MLDevOps

DevOps discipline transformed the way how applications are developed (dev), deployed and run (ops). With the arrival of ML, it is not an application that is being deployed and used; it is a model as a product of ML phase. Nevertheless, to make it operational, in Dev part, it is still needed to build required functionality thus enable the use of models. So, we arrive at MLDevOps acronym.

ML Dev Ops

ML – The model development and building process is fully automated thanks to Tangent Works (RT)InstantML technology. TIM does not build just one model, to achieve the very best accuracy possible, TIM builds a whole range of models – so-called ModelZOO; for example, each hour of prediction horizon a different model is built to calculate a prediction. TIM derives the best possible features from the given data, and it spares the user the hassle from the hyperparameter optimisation phase.

For every prediction we delivered to Swissgrid, RTInstantML technology developed the most up-to-date models from the latest data. This approach allowed us to gain the best accuracy possible. We could rely on this method because it took just a couple of minutes to train the models and calculate a prediction.

Dev – The development of code that would enable to use models in a production environment is not required. Traditionally, it is necessary to take efforts to develop, build, test, release and deploy an application to serve models, e.g., on a container with a dedicated API endpoint. By design, TIM has an API endpoint already prepared, that means zero effort for us.

Ops – Forecasting in production with TIM is simple. All that was required was to orchestrate API calls to TIM Engine with the data and wait for the models to be built in the background and consume returned predictions.

 

What was the outcome?

After three months of forecasting, Swissgrid shared evaluation report. It compared their in-house forecasts against forecasts calculated by TIM, or to be specific, errors of their forecasts against errors of TIM’s forecasts.

The results proved that TIM could deliver more accuracy than that of their own forecast for intra-day forecasts and was on par for day-ahead forecasts. TIM delivered the most accurate predictions for intra-day forecasts among the competing companies.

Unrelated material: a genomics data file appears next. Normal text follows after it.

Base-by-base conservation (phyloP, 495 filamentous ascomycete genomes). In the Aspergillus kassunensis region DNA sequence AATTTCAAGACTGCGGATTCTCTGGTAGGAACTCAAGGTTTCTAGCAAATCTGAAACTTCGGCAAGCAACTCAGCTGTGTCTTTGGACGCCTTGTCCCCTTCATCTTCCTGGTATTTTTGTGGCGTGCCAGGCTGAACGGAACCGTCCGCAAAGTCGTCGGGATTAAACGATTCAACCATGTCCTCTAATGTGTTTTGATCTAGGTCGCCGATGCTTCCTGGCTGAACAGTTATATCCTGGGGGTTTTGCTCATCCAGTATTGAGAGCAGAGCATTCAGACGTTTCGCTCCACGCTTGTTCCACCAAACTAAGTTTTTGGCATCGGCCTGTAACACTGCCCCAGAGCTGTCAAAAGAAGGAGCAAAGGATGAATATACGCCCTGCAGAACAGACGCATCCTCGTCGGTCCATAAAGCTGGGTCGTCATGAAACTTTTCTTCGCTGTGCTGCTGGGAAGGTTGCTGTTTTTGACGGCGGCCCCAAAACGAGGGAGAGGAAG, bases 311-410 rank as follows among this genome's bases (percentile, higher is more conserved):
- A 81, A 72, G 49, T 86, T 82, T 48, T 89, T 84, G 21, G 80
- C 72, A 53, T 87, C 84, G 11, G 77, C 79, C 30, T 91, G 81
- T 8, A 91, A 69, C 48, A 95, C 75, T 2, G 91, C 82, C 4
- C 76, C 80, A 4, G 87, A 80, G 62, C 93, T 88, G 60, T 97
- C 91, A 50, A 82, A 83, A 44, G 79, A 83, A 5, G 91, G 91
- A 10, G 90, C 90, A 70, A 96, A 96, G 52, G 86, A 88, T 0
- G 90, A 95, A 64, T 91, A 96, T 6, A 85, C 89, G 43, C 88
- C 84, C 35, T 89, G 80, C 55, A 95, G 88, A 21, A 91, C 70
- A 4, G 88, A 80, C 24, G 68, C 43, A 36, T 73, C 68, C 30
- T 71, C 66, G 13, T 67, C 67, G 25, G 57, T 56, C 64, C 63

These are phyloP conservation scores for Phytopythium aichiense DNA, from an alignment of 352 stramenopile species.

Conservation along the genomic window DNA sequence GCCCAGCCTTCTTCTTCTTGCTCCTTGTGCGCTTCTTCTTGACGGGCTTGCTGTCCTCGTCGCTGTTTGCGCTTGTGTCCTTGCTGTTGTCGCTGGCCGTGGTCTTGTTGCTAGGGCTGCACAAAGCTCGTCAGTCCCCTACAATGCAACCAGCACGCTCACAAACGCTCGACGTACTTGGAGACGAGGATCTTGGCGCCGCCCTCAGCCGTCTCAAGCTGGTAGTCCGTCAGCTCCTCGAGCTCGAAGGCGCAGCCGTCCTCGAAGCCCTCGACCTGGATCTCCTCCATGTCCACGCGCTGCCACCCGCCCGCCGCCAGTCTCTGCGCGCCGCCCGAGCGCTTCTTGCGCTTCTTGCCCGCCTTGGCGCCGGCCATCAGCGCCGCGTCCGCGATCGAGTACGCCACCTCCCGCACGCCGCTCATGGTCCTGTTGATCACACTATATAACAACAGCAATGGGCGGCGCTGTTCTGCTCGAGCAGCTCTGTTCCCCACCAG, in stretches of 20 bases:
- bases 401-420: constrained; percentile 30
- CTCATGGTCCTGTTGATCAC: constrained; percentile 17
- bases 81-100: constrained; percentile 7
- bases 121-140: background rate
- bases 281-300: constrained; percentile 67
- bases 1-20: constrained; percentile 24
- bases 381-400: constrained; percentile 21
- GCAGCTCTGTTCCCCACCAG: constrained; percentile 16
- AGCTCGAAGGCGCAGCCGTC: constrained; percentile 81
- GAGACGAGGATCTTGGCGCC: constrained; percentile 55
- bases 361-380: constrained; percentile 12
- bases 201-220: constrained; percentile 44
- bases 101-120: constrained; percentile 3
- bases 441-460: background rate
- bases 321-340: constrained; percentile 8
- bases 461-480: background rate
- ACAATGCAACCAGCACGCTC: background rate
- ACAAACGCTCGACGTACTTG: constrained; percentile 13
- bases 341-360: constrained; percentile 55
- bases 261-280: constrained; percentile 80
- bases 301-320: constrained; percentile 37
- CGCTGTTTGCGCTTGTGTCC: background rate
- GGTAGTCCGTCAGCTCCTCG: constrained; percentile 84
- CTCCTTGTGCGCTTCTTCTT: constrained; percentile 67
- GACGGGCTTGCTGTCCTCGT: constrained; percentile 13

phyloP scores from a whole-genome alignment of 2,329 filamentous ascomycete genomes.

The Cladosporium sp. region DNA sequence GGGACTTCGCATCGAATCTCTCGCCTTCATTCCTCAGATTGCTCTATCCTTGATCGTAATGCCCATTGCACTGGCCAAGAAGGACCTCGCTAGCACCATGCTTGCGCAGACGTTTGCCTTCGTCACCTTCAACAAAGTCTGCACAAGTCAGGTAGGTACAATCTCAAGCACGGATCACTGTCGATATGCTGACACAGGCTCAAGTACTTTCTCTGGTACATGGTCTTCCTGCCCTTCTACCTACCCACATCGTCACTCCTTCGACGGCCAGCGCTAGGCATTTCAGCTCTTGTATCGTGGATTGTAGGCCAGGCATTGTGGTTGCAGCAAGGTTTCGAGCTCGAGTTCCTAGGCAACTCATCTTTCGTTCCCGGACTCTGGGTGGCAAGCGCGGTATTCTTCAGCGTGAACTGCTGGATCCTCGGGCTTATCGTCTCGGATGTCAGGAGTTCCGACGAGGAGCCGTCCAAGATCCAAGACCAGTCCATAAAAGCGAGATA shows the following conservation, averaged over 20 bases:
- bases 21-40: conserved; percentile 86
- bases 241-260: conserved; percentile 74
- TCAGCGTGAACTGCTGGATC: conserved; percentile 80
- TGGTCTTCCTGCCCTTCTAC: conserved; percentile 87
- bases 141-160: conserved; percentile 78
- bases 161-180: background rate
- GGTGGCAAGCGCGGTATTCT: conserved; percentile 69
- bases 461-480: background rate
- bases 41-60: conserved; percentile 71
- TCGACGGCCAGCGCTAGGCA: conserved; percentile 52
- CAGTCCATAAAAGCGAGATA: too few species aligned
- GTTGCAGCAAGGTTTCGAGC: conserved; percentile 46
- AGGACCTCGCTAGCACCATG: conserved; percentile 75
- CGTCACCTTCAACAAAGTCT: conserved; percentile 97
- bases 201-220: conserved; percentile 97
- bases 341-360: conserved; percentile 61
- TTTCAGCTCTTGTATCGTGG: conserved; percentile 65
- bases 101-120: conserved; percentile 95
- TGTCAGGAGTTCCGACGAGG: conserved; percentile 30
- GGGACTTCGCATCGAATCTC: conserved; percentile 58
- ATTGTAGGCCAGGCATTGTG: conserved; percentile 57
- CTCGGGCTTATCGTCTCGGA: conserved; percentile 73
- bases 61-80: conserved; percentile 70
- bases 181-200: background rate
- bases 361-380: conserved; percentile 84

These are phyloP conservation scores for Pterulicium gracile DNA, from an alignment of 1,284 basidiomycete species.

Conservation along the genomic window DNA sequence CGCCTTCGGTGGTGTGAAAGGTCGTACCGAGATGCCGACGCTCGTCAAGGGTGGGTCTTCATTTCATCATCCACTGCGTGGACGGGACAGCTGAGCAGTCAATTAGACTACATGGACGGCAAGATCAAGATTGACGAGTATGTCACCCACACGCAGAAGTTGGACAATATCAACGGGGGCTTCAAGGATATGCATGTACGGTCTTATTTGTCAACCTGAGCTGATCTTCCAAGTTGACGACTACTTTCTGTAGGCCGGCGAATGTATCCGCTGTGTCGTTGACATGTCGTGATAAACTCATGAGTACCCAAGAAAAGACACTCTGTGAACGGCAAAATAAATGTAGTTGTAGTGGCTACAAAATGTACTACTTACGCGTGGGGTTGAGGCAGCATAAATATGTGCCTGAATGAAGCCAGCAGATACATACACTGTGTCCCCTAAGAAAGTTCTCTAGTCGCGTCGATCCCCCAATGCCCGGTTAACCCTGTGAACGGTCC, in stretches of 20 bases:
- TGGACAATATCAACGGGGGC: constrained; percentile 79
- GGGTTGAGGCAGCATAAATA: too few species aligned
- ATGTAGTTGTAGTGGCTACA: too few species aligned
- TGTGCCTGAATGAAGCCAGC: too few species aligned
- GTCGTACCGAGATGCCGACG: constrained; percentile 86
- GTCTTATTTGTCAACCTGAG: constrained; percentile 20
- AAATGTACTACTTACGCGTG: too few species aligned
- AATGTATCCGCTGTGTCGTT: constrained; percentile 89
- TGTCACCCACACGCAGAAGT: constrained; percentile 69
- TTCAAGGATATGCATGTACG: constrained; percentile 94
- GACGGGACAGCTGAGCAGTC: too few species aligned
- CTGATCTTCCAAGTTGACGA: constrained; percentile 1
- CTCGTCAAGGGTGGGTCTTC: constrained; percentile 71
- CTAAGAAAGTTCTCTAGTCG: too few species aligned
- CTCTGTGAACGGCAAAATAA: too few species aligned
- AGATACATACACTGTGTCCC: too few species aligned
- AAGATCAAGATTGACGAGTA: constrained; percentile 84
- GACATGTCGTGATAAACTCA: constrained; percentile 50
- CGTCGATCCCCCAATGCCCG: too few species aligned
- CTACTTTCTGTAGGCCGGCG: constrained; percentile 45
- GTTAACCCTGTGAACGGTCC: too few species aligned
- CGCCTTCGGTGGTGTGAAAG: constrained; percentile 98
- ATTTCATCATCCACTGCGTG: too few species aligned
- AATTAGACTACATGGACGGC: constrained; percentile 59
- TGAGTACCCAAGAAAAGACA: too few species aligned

The chart below shows the evolution of cumulative error over time.

 

Cummulative Error - Intra-day forecasts

 

Sum of errors per month comparison can be seen in the chart below.

 

Intra-day forecasts - sum of errors

 

 

Business Value

The core mission of electricity grid operators is to keep the grid balanced and knowing how much power will be lost at certain hours in the future, affords operational benefit, as failing in doing so has dire financial implications.

Transmission grid operator recovers cost associated with procuring power balancing active power losses via tariffs that are set and published upfront. The tariff for individual ancillary services active power losses covers the costs of compensating active power losses, which are incurred and charged to respective parties.

Energy compensating active power losses is procured via tenders’ month, quarter, and year ahead and delivered solely from Swiss parties. This helps Swissgrid to be prepared to a certain level while still expecting deviations. The situation changes on a minute basis; thus, one month seems to be a very distant future. It is impossible to predict values correctly, on an upfront hourly basis, and it is necessary to act when imbalance on the grid is to occur.

For example, if a grid operator would have predicted more significant losses, more power would be planned for compensating the grid than necessary, thus creating a challenge on balancing.

The gaps flow into the balancing process that considers other gaps between forecast and real values. Depending on result power reserve mechanism is dispatched or procurement of energy on spot markets is needed. Isolating the net impact of better active power loss forecast can be a challenging task; nevertheless, consider the amount – typically prices for energy with short notice delivery on spot markets are very high.

 

Speed and cost of implementation

Aside from the benefits linked to Swissgrid’s core business process, we can demonstrate benefits related to IT and forecasting operations too. And not only in terms of financials.

Taking the traditional approach of developing hand-built models would require the capacity of Data Scientist(s) who would create deep learning models or other methods, this approach would be necessary during the implementation phase as well as during operations.